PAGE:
• although the size and number density of defects are significant factors affecting the barrier, permeation through the substrate material is also an important parameter that determines barrier performance,
    • only a very thin subsurface zone of the substrate, comparable or thinner than the average defect size, determines the value of permeation.

The typical sizes of discontinuities or defects in transparent barrier coatings deposited by PVD or PECVD methods are close to 1 μm. To achieve good barrier properties, the substrate subsurface zone which has a thickness of about 1 μm, or the organic primer-layer which is generally thinner than about 1 μm, which are in direct contact with the coating, should have the lowest possible permeation. In practice they should exhibit permeation lower than the plastic film substrate itself.

The invention resides in a multi-layer barrier on an organic substrate, for example a plastic film, in which the inorganic layer of the multi-layer barrier contacts the organic substrate.

Permeation through plastic films and through organic coatings is controlled by diffusion, while permeation through inorganic coatings is controlled by the presence of micrometer and submicrometer size discontinuities or defects in these coatings such as pinholes, scratches and cracks. Thus diffusion in the bulk of inorganic coatings, for example in metal oxides, nitrides and silica, is practically nonexistent near room temperature. These discontinuities or defects are unwanted but inevitable, and result from dust particles, surface imperfections of plastic films, as well as from coating, web handling and converting processes.

FIGS. 1–4 show several configurations of a substrate plastic film, coated with a multi-layer barrier coating. This structure can be used for further depositing OLED- or other display components.

As shown in FIG. 4, looking along the permeation direction shown by the arrow, the permeant enters into the substrate plastic film 12 from the gas phase (e.g., ambient air) Then it diffuses through the substrate plastic film 12 and passes through discontinuities or defects (openings) in the first inorganic coating 14. Next, it diffuses through the first organic coating 16 and passes through openings in the second inorganic coating 14, then it diffuses through the second organic coating 16, and continues its passage through the multilayer barrier coating, in this way through the successive coatings.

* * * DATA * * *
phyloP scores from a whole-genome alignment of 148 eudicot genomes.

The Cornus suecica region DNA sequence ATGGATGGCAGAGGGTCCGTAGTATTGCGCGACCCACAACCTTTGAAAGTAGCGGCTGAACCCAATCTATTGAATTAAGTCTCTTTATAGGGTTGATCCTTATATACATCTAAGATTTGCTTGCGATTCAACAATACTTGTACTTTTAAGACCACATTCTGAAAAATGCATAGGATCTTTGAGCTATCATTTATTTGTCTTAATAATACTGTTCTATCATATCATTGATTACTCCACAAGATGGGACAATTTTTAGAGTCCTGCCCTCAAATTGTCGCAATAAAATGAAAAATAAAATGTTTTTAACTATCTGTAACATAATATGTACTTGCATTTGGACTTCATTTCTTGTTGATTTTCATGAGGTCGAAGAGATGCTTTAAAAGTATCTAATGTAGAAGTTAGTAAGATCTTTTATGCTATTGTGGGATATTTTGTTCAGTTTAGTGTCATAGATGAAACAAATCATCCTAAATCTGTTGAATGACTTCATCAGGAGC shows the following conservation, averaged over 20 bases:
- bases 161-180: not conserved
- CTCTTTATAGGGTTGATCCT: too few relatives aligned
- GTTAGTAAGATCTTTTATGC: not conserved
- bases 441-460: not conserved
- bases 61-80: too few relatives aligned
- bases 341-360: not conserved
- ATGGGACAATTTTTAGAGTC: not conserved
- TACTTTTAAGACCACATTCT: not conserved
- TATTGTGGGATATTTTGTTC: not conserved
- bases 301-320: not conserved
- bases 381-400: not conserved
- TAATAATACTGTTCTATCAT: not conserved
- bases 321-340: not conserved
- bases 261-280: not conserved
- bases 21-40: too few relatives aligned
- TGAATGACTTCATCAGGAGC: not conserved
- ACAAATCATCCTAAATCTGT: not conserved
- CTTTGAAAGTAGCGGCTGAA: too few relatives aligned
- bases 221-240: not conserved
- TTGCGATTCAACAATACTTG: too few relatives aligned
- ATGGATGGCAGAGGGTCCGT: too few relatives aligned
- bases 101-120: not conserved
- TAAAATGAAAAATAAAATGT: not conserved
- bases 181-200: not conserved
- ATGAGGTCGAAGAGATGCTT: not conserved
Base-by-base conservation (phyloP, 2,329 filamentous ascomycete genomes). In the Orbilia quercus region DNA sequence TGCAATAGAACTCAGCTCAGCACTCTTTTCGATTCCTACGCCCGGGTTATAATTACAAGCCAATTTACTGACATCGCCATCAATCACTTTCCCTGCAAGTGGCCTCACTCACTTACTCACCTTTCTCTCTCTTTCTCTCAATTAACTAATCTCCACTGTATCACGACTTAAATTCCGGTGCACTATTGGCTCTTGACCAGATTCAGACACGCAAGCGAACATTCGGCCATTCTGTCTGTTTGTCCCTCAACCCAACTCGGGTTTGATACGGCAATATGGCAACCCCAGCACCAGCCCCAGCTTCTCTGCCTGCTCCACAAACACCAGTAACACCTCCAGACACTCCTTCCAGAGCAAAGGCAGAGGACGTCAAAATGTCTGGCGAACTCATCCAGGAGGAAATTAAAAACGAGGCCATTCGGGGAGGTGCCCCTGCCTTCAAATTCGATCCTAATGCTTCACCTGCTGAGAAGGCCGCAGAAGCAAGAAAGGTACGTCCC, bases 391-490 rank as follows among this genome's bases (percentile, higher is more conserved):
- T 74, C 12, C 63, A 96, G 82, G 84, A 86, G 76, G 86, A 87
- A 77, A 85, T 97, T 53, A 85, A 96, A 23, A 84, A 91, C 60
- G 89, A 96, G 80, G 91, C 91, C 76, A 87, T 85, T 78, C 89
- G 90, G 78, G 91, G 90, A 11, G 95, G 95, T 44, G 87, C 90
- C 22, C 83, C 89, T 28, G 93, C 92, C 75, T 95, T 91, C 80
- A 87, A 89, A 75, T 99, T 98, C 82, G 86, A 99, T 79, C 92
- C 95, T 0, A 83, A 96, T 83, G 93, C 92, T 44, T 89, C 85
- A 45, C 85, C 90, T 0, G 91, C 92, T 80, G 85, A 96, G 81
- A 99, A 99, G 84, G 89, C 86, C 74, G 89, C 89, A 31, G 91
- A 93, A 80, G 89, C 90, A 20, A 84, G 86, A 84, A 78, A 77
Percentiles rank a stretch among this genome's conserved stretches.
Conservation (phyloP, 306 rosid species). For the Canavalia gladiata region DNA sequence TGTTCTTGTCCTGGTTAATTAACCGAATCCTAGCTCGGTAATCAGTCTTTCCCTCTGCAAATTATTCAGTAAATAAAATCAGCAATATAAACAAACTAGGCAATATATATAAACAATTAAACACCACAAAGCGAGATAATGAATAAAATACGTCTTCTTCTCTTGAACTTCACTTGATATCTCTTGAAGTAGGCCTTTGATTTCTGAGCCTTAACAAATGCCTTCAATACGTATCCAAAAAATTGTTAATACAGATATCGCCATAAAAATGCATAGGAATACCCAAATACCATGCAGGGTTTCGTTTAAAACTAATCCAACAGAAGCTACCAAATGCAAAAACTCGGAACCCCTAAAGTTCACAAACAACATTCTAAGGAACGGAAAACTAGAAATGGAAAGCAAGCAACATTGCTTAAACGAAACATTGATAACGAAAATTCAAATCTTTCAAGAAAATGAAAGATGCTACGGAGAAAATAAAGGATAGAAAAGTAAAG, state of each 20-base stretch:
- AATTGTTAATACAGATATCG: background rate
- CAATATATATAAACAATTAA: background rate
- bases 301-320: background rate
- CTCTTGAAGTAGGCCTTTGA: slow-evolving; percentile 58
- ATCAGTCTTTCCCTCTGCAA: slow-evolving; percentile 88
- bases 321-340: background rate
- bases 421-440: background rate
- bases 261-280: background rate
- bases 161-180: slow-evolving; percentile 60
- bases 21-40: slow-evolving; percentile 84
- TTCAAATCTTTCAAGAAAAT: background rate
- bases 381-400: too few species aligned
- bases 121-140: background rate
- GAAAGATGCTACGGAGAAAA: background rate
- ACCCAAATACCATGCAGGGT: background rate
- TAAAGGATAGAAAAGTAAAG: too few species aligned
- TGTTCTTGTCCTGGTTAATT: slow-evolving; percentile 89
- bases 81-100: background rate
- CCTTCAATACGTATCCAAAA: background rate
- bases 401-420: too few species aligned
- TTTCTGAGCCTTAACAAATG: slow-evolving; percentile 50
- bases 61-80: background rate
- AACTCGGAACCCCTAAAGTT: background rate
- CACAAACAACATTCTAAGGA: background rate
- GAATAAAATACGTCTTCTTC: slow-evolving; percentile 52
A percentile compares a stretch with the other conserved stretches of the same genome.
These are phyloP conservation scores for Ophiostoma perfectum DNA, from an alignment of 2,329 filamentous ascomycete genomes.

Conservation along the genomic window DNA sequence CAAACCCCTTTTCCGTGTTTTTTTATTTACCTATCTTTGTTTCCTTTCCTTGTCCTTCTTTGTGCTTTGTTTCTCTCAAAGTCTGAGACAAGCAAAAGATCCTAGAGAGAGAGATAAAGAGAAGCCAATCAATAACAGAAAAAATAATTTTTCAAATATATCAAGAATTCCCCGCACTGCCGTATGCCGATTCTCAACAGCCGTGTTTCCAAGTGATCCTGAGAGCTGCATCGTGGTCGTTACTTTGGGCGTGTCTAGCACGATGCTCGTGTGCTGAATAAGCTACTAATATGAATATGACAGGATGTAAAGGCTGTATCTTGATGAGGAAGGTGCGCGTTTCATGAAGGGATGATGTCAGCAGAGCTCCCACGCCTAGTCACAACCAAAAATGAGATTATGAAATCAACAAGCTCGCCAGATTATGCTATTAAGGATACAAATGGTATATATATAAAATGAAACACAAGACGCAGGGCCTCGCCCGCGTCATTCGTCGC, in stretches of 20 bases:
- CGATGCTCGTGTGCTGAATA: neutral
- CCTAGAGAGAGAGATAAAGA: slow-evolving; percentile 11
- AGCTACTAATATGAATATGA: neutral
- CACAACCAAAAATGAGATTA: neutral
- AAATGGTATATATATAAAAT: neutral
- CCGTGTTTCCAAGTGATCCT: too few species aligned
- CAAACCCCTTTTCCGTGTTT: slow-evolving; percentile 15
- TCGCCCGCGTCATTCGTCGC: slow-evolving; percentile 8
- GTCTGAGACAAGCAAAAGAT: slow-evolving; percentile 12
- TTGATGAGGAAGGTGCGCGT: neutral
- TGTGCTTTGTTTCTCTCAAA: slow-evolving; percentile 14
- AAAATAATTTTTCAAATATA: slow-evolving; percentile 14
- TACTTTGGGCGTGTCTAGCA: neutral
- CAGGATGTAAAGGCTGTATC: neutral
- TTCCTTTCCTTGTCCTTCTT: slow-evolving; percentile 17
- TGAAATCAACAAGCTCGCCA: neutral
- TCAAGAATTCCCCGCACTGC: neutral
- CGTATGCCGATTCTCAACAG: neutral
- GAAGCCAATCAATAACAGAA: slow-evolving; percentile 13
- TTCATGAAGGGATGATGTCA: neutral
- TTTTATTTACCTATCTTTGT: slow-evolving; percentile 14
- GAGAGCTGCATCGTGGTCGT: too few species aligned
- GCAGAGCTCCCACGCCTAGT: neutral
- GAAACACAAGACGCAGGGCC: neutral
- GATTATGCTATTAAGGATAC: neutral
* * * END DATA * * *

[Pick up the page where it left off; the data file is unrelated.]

In “defect controlled permeation”, the highest resistance to permeation is due to diffusion in the nearest vicinity of the discontinuities or defects, where the local concentration gradients are highest. The thickness of this “nearest vicinity” layer depends on discontinuities or defect size, being typically less than a micrometer, and the mass transport in this region depends strongly on the diffusion coefficient of the material.

Diffusion coefficients of plastic substrate films such as PET are already quite low. Depositing an inorganic barrier coating directly on such films in accordance with the invention additionally decreases permeation by many orders of magnitude. However, coating them first with a more permeable organic coating, showing a higher diffusion coefficient, as is conventional in the art, diminishes barrier performance.

Some plastic films such as polycarbonate (PC) films show very high diffusion coefficients, others such as polynorbornene, (PNB) show a large difference between oxygen and water diffusion. However, for display purposes they are typically “hard-coated”, which brings them to a permeation level similar to that of bare PET. This hard-coating, which is of an organic polymer, is part of the organic substrate, and contacts the inorganic coating.

The advantage of “inorganic first” over “organic first” has been shown experimentally by producing both types of samples, using the same substrate and measuring their oxygen transmission rates (MOCON test).

FIGS. 1–4 show barrier-coated plastic substrates, which may be used later for depositing OLEDs or other electronic devices. FIGS. 5 to 8 show configurations of multi-layer coatings for encapsulation of OLEDs (FIGS. 5 to 7) or other electronic devices (FIG. 8), that have been earlier deposited on an impermeable substrate (FIG. 6). FIGS. 5 to 7 refer to OLEDs produced on glass. In general, they may refer to other devices produced on other rigid or flexible substrates. Here, the inorganic coating 14 also contacts the plastic film, organic substrate 12, looking along the permeation direction. This plastic film may be the substrate from FIGS. 1–4, a whole structure placed upside down and fixed by an adhesive, or it may be a thick, multi-micrometer, top-coat protective layer of, for example, a curable resin of low diffusion coefficient.